HOLLIDAYSBURG – The new year will bring some important astronomical events that will be seen for many people throughout the United States, but Saint Francis University astronomer Lanika Ruzhitskaya from Hollidaysburg most looks forward to NASA's approach to space investigation to approach "Primordial building blocks" the universe on January 1.
The investigation, called New Horizons, is exploring the Kuiper Belt and will begin transmitting information and photos of the Earth starting at 12.33 am. Data and images will take six hours to reach NASA.
Ruzhitskaya is an assistant professor of physics and astronomy and serves as director of the Science Outreach Center. He said he was very happy to see what was revealed by NASA's new horizons.
"This is the coolest (event) because this is the first time we will see it," he says. Called Ultima Thule, scientists don't know much about these giant stones, which he calls "Primordial building blocks" mysterious objects on the outskirts of the solar system.
NASA generated a New Horizon plane from hibernation in June and has made observations, showing that Ultima seems unexpected "dark" world. In mid-December, NASA gave a green light probe to approach the object on its optimal path after months of observation found no signs of a potentially dangerous moon or debris. The investigation will provide a close view of the most distant object the spacecraft has ever visited, Ruzhitskaya said.
Here are additional astronomical events in 2019, according to AccuWeather:
r January 20-21: A blood lunar eclipse blushes in the United States: The most viewed astronomical event this year will take place in mid-January when the moon turns red during a total lunar eclipse. This will be the only total lunar eclipse this year, and it will be seen in the sky throughout North and South America, as well as parts of Europe and Africa, on the night of January 20 to early morning January 21. When the moon passes through the shadows of the Earth, the moon it will gradually turn into dark red orange, resulting in a nickname from "blood Moon."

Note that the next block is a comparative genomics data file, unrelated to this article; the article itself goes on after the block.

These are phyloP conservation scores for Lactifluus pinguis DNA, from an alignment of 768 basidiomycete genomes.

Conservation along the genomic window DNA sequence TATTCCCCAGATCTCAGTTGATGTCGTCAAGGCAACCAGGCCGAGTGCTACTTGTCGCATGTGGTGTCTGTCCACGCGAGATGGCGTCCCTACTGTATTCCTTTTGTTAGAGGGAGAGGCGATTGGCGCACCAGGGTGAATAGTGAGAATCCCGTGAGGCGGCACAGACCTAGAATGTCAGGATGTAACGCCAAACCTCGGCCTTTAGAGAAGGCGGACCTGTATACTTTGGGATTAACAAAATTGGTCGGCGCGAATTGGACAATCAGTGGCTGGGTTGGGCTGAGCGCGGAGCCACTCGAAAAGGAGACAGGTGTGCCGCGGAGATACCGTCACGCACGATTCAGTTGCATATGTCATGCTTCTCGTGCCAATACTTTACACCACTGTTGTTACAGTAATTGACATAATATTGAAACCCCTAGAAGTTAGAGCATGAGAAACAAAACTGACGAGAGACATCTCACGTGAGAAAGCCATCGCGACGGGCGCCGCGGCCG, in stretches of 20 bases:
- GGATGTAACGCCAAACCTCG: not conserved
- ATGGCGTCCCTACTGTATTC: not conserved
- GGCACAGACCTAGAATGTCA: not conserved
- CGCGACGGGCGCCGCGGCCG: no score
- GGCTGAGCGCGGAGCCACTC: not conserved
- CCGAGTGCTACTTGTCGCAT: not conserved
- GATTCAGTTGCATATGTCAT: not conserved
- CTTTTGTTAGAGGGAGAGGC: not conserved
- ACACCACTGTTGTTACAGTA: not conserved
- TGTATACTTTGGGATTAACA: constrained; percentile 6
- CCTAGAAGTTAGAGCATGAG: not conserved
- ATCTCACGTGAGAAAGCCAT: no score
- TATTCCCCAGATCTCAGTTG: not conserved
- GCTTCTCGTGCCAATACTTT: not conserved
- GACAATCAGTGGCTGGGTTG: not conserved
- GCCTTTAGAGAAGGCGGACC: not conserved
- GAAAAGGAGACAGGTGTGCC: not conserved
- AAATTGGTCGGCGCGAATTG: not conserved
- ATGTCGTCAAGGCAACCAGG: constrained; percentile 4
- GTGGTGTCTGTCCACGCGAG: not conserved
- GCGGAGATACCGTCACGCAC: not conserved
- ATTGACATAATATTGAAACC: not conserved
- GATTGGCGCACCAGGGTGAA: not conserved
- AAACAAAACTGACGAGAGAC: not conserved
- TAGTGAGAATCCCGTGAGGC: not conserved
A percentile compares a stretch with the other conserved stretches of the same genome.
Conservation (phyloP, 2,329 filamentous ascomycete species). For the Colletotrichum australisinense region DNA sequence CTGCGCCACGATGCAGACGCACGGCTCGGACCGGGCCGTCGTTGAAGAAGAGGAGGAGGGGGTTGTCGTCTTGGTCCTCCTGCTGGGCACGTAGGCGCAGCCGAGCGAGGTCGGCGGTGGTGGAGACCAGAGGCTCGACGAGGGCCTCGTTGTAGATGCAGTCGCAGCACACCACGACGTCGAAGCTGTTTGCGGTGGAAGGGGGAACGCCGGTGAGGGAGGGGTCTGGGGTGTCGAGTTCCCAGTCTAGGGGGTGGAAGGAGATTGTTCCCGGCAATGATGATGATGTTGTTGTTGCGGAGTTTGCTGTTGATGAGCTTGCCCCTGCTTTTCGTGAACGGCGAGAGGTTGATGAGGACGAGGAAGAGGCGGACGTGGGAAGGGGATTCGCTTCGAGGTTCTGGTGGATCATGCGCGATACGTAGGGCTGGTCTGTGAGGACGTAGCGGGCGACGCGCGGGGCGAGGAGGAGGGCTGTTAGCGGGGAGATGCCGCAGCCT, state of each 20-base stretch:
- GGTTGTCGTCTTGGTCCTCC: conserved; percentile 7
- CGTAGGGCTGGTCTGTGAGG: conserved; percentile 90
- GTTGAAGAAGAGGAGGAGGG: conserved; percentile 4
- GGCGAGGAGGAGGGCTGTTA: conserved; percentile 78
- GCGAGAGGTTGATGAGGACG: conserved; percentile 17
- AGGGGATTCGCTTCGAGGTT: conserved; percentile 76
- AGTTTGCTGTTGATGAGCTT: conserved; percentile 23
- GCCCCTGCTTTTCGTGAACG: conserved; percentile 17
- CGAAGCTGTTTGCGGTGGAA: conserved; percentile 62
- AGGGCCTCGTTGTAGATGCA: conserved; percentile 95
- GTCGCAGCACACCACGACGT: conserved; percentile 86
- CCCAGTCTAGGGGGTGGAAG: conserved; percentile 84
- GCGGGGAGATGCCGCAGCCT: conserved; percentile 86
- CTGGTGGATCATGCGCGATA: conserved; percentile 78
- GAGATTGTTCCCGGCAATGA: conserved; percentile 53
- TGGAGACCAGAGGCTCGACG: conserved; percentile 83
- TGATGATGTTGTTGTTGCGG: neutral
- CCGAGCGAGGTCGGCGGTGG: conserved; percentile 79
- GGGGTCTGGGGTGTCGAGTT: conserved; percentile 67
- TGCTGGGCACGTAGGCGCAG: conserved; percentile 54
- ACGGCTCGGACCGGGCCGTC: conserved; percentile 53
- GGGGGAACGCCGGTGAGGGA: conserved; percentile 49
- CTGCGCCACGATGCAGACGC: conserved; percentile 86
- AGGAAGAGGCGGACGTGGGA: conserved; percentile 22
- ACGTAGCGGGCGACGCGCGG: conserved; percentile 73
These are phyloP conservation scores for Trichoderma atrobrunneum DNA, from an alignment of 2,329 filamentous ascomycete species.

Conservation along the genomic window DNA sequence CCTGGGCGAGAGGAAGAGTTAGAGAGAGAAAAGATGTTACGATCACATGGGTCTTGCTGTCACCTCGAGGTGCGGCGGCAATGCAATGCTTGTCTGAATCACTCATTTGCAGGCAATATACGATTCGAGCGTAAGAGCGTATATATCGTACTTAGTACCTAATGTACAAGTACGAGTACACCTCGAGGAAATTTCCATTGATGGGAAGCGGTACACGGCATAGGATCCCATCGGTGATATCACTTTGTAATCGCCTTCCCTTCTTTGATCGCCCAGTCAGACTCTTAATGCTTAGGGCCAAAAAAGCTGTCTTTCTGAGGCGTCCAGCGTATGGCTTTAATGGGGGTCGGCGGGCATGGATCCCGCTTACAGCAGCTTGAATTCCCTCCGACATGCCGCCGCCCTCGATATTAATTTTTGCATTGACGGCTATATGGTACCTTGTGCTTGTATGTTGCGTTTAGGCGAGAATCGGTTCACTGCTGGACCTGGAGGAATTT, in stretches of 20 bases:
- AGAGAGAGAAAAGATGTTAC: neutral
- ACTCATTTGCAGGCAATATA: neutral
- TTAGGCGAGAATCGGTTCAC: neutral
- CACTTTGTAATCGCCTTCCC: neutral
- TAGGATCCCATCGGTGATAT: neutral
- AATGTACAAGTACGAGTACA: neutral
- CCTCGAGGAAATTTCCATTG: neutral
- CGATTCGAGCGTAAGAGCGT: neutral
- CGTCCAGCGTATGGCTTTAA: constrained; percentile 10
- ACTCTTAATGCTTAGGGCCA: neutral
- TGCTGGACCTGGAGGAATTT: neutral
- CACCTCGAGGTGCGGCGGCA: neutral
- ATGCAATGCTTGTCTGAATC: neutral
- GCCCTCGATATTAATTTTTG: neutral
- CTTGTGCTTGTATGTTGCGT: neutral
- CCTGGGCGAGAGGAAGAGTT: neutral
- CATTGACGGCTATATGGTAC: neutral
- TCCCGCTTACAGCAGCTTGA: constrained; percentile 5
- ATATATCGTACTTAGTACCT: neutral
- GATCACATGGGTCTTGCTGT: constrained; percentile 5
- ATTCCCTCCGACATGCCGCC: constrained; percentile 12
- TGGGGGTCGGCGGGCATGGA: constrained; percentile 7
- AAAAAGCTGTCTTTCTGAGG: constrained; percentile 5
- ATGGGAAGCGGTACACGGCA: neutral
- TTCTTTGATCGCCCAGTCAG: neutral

The entire eclipse will take place between 9:36 a.m. and 2:48 in the morning. However, the total phase when the moon will appear red will only last a little more than one hour, between 11:41 a night. and 12:43 a.m. This will be the last total lunar eclipse seen anywhere in the world until May 26, 2021.
r 6-7 May: Halley Comet to trigger Eta Aquarids meteor shower: One of the best meteor showers in 2019 will peak this spring as the Eta Aquarid meteor shower, according to NASA. Northern Hemisphere residents can see up to 30 meteors per hour during their peak. While other meteor showers, carrying more meteors per hour, Eta Aquarids will be one of the few that falls during the new moon phase – the best time to see because of the low amount of natural light pollution. This makes it easier to see dim meteors that cannot be seen during a bright full moon.
r 12-13 August: People who impress summer connoisseurs: Every year, star connoisseurs mark Perseid meteor showers on their calendars, which peak this year on the night of August 12 until the morning of August 13.
This year will not be the best show for the Perseids because it falls right before the full moon; However, meteors associated with the Perseids are usually brighter than meteors from other meteor showers, so observation of shooting stars must be abundant.
November 11: Mercury traces across the face of the Sun: Rare planetary alignment will occur on November 11 and will be seen in most parts of the world. However, the right equipment – sun filter glasses are needed to protect the eyes from permanent damage caused by looking directly into the sun, Ruzhitskaya warns. Mercury will pass directly between the Earth and the Sun, appearing as a small black dot on the surface of the Sun and will still be difficult to observe. This alignment will not occur again until November 13, 2032. Solar filter glasses are available online from leading vendors and must be ordered several weeks or months in advance.
To learn more about New Horizons and local astronomy club events, visit: New Horizons: https://www.nasa.gov/mission–pages/newhorizons/main/index.html And, http://pluto.jhuapl.edu /